“A lot of us were wounded mentally,” added Kuno.
After reflecting upon the sacrifices of their fallen friends, they took a moment to be thankful that were able to share in this experience.
“We don’t really talk to each other about what we went through in Vietnam,” said Burns “but I know if I ever wanted to, they would be right there for me.”
When their journey was over and they were heading back to the airport terminal, they saw a throng of cheering people bearing posters, cards and handmade quilts crafted just for the Honor Flight veterans.
“It was an unexpected surprise,” said Johnson. “We never got that reception when we came back from Vietnam.”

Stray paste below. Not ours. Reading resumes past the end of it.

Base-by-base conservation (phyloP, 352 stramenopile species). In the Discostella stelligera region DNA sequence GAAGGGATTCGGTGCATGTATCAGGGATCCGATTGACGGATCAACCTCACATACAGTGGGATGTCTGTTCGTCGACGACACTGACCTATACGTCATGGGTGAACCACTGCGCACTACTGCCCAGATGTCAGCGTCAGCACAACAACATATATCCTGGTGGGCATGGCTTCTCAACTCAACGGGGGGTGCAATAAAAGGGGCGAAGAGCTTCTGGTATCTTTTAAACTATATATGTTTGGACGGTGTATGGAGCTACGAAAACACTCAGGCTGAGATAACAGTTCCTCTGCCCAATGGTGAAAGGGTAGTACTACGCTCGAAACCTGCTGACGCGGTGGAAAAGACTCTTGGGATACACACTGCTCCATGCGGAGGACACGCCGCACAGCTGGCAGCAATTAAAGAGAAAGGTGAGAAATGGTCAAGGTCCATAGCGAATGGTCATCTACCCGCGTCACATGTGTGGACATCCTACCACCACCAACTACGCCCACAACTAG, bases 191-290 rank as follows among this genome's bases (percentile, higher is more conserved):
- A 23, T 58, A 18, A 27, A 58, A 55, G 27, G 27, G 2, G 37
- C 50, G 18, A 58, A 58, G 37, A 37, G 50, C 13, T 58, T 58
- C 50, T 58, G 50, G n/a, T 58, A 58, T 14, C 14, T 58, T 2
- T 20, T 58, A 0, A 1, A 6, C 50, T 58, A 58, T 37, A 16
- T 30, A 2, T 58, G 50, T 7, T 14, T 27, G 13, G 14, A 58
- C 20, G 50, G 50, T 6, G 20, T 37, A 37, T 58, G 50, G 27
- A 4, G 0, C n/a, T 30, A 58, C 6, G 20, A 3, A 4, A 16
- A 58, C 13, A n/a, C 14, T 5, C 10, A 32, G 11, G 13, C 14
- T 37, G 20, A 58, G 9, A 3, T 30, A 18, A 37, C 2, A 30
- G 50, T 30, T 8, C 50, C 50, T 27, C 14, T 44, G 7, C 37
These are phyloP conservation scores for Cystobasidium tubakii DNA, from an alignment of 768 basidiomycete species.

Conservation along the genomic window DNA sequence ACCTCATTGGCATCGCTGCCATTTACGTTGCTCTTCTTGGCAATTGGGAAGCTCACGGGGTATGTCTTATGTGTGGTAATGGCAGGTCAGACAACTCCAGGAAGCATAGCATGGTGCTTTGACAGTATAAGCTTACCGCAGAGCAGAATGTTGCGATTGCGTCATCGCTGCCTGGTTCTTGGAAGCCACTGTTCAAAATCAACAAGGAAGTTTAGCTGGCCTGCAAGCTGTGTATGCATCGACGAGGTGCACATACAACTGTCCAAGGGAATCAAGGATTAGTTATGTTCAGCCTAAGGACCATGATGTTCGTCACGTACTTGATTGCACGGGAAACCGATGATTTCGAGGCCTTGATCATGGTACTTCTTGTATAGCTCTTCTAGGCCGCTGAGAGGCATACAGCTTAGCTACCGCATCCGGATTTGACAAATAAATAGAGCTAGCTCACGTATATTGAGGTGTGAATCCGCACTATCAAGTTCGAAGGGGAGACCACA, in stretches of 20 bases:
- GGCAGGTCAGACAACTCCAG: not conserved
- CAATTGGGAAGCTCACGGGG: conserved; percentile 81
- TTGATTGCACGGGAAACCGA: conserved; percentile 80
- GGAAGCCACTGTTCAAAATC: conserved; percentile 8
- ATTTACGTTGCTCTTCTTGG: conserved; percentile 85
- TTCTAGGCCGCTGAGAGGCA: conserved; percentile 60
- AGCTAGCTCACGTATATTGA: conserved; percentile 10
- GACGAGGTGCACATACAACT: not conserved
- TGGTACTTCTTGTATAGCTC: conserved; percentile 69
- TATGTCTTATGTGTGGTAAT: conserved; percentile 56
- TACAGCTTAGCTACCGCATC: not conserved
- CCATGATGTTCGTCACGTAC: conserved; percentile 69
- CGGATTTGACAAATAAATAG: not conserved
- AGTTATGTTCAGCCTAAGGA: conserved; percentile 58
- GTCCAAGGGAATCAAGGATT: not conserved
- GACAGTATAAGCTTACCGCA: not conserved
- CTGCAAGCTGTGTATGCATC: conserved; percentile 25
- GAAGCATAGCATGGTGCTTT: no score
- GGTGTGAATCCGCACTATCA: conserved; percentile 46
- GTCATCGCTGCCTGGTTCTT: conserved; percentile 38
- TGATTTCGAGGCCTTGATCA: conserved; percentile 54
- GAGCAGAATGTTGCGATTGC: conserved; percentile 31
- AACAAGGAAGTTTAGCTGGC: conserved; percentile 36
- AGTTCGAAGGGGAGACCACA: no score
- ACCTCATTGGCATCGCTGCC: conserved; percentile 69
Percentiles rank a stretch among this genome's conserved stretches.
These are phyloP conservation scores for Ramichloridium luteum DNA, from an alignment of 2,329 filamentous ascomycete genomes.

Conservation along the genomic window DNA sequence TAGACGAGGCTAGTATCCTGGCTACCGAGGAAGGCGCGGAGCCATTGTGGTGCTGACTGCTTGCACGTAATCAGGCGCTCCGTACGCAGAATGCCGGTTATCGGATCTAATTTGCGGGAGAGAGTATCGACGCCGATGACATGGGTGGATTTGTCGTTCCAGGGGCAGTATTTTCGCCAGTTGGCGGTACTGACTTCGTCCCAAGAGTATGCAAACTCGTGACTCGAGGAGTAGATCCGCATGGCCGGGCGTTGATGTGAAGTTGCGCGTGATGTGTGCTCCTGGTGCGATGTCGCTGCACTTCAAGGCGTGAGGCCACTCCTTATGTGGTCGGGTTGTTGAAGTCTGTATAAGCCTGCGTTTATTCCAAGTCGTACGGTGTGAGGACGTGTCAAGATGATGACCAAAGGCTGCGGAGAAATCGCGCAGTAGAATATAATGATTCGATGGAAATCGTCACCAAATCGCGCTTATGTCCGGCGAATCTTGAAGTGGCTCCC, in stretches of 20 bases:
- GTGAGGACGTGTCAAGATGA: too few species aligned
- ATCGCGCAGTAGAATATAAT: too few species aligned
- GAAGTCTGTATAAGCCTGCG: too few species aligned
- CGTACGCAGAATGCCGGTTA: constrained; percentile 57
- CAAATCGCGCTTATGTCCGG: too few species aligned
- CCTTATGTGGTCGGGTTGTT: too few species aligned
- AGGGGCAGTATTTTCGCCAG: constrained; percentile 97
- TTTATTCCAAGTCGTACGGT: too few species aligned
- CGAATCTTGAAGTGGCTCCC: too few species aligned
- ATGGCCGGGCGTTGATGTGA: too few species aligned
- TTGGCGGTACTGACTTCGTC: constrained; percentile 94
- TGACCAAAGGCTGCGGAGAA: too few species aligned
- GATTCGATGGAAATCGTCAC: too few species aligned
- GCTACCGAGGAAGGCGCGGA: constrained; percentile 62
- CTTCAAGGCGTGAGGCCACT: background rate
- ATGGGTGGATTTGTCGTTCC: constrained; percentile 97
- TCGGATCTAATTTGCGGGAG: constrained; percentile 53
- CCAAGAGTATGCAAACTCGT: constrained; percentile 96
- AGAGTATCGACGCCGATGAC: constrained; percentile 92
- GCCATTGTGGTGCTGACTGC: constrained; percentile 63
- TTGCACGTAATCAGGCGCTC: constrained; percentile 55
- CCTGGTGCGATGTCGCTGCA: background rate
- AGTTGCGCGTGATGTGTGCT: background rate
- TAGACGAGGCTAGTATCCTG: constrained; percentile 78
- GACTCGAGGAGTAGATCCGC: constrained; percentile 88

“We certainly didn’t,” said Kuno, referring to the protest movement that was taking place concurrently with the war.
Burns recalled coming home from the war, only to be met with the flying fists of a stranger at a bar.
“He wanted to let me know that he did not appreciate me and wanted to start trouble,” he said. “So we had trouble.”
He added that the warm reception that took place after their Honor Flight more than made up for that event in the 1970s.
Now that they have experienced the Honor Flight together – which they recommend for every eligible veteran – they say they look forward to a quiet period of daily coffee meetings, card games and planning their next grand adventure.
“It’s just in the beginning stages but we’re going to go to West Virginia and look for the Mothman,” said Johnson.
“Well, we just want to see the monument,” said Kuno.
“And maybe search for it, too,” said Burns.
They say whatever will happen there, will happen. But they’re excited that they get to do it together.